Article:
House Speaker Nancy Pelosi has taken steps to prevent Senate Majority Leader Mitch McConnell from riding roughshod over the Democrats’ requests for a fair impeachment trial—complete with witnesses close to the president, Politico reports.

She refused to commit last Wednesday—the day on which impeachment passed the House—to deliver the two articles of impeachment to the Senate, citing concerns about an rigged, partisan process that would protect President Donald Trump from being embarrassed; let alone, ousted from office.

Indeed, according to Politico, senior Democratic aides said the House was “very unlikely” to take the steps necessary to send the articles to the Senate until at least early January, a delay of at least two weeks and perhaps longer.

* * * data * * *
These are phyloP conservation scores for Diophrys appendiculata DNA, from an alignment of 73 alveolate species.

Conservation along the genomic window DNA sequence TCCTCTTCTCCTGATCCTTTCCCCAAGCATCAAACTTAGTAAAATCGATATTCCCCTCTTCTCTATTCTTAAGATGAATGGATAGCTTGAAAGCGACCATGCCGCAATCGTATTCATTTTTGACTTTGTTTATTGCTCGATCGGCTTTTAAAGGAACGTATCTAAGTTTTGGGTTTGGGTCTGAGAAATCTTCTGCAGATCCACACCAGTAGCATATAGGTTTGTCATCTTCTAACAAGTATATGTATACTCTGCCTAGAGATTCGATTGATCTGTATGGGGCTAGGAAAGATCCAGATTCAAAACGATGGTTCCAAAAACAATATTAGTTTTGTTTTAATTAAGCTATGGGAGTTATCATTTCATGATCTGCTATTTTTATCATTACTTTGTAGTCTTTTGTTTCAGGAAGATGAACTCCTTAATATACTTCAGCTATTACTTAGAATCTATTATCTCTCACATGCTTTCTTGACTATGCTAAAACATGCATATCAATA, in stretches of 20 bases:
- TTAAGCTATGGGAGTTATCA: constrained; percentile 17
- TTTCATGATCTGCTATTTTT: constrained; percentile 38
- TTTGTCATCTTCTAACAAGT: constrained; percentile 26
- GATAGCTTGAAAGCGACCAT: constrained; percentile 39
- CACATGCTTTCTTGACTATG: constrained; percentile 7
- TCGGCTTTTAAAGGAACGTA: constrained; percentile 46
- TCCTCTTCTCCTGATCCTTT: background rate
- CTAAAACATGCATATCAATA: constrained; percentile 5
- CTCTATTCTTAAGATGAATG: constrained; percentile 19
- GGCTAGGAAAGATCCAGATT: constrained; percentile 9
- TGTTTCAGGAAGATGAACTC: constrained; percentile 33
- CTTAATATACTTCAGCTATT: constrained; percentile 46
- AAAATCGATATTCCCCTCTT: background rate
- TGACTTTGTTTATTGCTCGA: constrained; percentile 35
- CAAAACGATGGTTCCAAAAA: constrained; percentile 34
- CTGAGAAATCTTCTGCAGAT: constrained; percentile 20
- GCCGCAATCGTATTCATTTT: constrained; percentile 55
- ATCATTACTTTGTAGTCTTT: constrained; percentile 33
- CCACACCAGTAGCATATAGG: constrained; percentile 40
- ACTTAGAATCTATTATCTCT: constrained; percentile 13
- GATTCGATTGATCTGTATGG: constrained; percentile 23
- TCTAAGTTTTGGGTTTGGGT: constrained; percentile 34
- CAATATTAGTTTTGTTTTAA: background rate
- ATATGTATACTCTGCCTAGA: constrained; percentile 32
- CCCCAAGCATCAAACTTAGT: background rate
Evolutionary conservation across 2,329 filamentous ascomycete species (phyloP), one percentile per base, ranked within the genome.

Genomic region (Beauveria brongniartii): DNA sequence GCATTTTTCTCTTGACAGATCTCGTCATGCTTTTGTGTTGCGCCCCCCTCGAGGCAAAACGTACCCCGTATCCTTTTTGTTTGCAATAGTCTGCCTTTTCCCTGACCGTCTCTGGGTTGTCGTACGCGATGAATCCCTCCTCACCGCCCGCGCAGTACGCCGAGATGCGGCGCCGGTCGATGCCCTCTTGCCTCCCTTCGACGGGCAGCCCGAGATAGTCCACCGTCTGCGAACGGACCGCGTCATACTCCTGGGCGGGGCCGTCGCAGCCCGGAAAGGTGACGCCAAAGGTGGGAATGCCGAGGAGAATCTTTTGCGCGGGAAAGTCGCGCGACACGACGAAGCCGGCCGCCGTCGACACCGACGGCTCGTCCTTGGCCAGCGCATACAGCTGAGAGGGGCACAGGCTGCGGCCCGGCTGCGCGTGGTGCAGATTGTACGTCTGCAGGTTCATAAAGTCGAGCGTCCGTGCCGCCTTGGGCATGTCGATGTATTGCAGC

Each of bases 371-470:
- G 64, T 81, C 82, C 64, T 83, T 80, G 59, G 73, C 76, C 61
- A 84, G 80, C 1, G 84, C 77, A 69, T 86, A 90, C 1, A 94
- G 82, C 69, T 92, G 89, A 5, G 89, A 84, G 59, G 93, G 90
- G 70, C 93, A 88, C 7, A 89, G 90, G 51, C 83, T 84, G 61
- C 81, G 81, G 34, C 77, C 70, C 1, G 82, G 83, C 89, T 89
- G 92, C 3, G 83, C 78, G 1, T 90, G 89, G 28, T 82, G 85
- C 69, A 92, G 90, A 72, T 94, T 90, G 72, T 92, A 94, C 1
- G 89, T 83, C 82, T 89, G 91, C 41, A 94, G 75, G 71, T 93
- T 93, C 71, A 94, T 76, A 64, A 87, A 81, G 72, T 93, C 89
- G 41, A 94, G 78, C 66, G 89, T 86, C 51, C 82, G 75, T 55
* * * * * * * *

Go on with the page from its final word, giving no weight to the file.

Pelosi told reporters at a news conference that, until she was informed by McConnell of the plans for the trial, the House would not name impeachment managers and the articles would not be handed over.  “That would’ve been our intention, but we’ll see what happens over there.”

Although the House adopted two articles of impeachment– charging Trump with abuse of power and obstruction of congressional investigations— it must pass a second resolution formally naming impeachment managers to present the case in the Senate. That second vehicle triggers the official transmission of articles to the Senate.

By delaying passage of that resolution, Pelosi and top Democrats retain control of the articles and hope to put pressure on McConnell to adopt trial procedures they consider to be bipartisan, Politico said.